Prev NEXT  


How Low-VOC Paint Works

Low-VOC Paint, VOC-free Paint and Other Alternatives

By this time, you're probably wondering what qualifies paint as low-VOC. According to the U.S. EPA, the numbers break down like this:

 Latex and Flat-
finish Paints
 Oil-based and All
Other Paints
 Low-VOC Paint < 250 g/L < 380 g/L

VOC-free Paint

  < 5 g/L

       ­              [source: Chadderdon, MacIntosh]

Most low-VOC paints sold by reputable dealers, though, tend to have levels of 50 g/L or below. Keep in mind that the numbers cited on the paint can are measurements taken before the paint's pigment or any additives are added, both of which can contribute more VOCs. Pigments, for example, can add roughly 10 g/L [source: Eartheasy].

As you learned on the previous page, just because companies cut back on VOCs doesn't mean these paints are free of toxins. If you're worried about those as well, you still have options. Paints that carry the Green Seal, for example, are guaranteed to meet precise environmental standards. Paints with this designation must have VOC contents below 100g/L for a non-flat finish and 50 g/L for a flat finish. The Green Seal VOC limit for primers and floor paints is also 100 g/L, while reflective wall coatings can't exceed the 50 g/L mark [source: Green Seal].

green seal
Photo courtesy Green Seal
Paint that carries the Green Seal is guaranteed to meet high environmental standards.

In addition to the lower VOC levels, Green Seal paints are forbidden from using a long list of toxic chemical compounds including carcinogens, reproductive toxins, hazardous air pollutants, heavy metals and formaldehyde-donors to name just a few. As an added draw, paints qualifying for the Green Seal also must meet certain performance requirements such as abrasion resistance, hiding power and washability. Green Seal also offers instruction on how to handle and dispose of paint properly [source: Green Seal].

Beyond low and no-VOC paints, there are also natural paints, which are made primarily of naturally occurring materials like clay, lime, linseed oil and chalk. Since they don't use any synthetic oil products, natural paints are "naturally" low in the VOCs regulated by the EPA for air quality. However, they may contain significant levels of unregulated VOCs from things like citrus oils and terpenes, which can aggravate chemically sensitive people. So just because a paint is labeled natural doesn't mean it's better for your health. Cadmium, for instance, a metal used in some yellow pigments, is highly toxic. Therefore, it's best to always check the ingredients on the label.

Some people seeking low-VOC and otherwise health friendly paints decide to make their own. Milk-based paint is made from a readily available milk protein and contains few, if any, harmful ingredients [source: Pennock]. If you're Martha Stewart, you can also make your own healthy paint out of things like eggs, flour, linseed oil or chalk.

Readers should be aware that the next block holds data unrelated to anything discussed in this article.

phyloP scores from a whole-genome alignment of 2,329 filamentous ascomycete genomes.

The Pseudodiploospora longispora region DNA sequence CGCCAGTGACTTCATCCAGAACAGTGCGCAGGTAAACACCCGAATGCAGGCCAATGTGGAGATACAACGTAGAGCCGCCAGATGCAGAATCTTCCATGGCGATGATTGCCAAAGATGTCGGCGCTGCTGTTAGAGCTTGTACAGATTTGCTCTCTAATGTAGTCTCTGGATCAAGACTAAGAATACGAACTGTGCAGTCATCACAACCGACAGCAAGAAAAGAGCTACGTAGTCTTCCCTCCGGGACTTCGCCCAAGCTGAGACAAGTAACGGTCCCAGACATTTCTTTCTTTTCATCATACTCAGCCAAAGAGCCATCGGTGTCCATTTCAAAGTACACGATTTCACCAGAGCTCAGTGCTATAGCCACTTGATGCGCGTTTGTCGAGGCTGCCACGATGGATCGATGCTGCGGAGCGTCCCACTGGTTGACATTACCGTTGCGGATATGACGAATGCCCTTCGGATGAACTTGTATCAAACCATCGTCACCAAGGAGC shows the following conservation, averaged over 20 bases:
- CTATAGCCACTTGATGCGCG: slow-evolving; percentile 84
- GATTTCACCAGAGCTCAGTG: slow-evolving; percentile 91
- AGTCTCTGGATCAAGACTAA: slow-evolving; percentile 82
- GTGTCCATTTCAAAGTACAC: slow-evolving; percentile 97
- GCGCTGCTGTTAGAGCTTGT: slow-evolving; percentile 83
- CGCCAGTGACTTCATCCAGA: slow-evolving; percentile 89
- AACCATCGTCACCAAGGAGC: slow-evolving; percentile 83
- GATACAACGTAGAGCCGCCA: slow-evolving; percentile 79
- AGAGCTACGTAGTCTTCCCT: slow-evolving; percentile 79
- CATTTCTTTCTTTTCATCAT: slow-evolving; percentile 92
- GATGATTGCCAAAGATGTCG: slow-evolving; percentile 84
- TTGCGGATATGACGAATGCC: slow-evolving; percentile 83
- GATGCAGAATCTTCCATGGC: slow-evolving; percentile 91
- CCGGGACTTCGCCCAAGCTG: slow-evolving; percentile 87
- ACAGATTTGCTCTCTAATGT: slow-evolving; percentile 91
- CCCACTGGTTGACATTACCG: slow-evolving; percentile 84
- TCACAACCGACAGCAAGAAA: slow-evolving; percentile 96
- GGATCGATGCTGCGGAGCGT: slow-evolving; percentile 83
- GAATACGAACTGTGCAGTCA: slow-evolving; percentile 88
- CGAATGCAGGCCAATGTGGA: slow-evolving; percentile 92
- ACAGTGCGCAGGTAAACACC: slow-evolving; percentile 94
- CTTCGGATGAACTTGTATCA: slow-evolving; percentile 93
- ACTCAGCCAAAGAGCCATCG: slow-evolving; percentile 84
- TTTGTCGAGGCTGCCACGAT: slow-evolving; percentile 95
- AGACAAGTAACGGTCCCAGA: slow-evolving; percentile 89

While most low-VOC paints and other earth-friendly paint alternatives perform on-par with regular paints, not all of them do. Depending on what they use as solvent, they may not do as good a job at thinning out the paint, thus making them more difficult to apply. Some alternate solvents also take longer to dry (since they're not so "volatile"), so you'll have to wait longer between applying coats. Another drawback is that there are fewer color options because many of the darker pigments use VOCs. Finally, while low-VOC paints usually cost the same as other paints, many natural paints may cost 20 to 80 percent more [source: Pennock].

Beyond considering levels of VOCs and other toxins when you purchase paint, another good piece of advice is to look for one that contains at least 30 percent solids. That way, maybe you won't have to apply that third coat after all. This information is usually found on the paint's label or Technical Data Sheet.

To brush up on paint and pollution, immerse yourself in the links on the following page.


Related HowStuffWorks Articles


More Great Links



  • Arellano, Joel. "Ford paints the town green." Autoblog. Dec. 15, 2005. (June 23, 2008)
  • Chadderdon, Lisa J. "Do you know what's in that paint you put on your walls?" Greenfeet. 2007. (June 24, 2008)
  • Dunn, Collin. "Green Basics: Volatile Organic Compounds (VOCs)." Treehugger. March 13, 2008. (June 23, 2008) compounds-vocs.php
  • Eartheasy. "Non-Toxic Paints." 2008. (June 23, 2008)
  • Grafman, Lonny. "Natural Paint Basics." April 14, 2008. (July 2, 2008).
  • Graham, Christi. "Non Toxic Paint." Green home. 2007. (June 24, 2008).
  • Green Building Supply. "What are non-toxic finishes? Beyond Low VOC paint." 2008. (June 23, 2008).
  • Green Seal. "Green Seal Environmental Standard for Paints and Coatings." May 12, 2008). (June 26, 2008)
  • Green Seal. "Proposed Environmental Standard and Environmental Evaluation of Recycled Content Latex Paint." April 14, 2006. (June 26, 2008)
  • International Programme on Chemical Safety. "Environmental Health Criteria 187: White Spirit." 1996. (June 24, 2008).
  • Johansen, Tony. "Solvents: The volatile essential." 2008. (June 23, 2008).
  • MacIntosh, Helen Suh. "Ask TreeHugger: Household Green Paint Alternatives." Treehugger. April 17, 2007. (June 23, 2008)
  • Pennock, Alex. "Selecting Healthy and Environmentally Sound Paints." GreenHomeGuide. Aug. 9, 2005. (June 24, 2008)
  • Richard, Michael Graham. "Toyota, Ford, Mazda, GM: Using Water-Borne Car Paint." Treehugger. April 9, 2006. (June 23, 2008)
  • Sissons Paint. "The Composition of Paint." 2006. (June 24, 2008)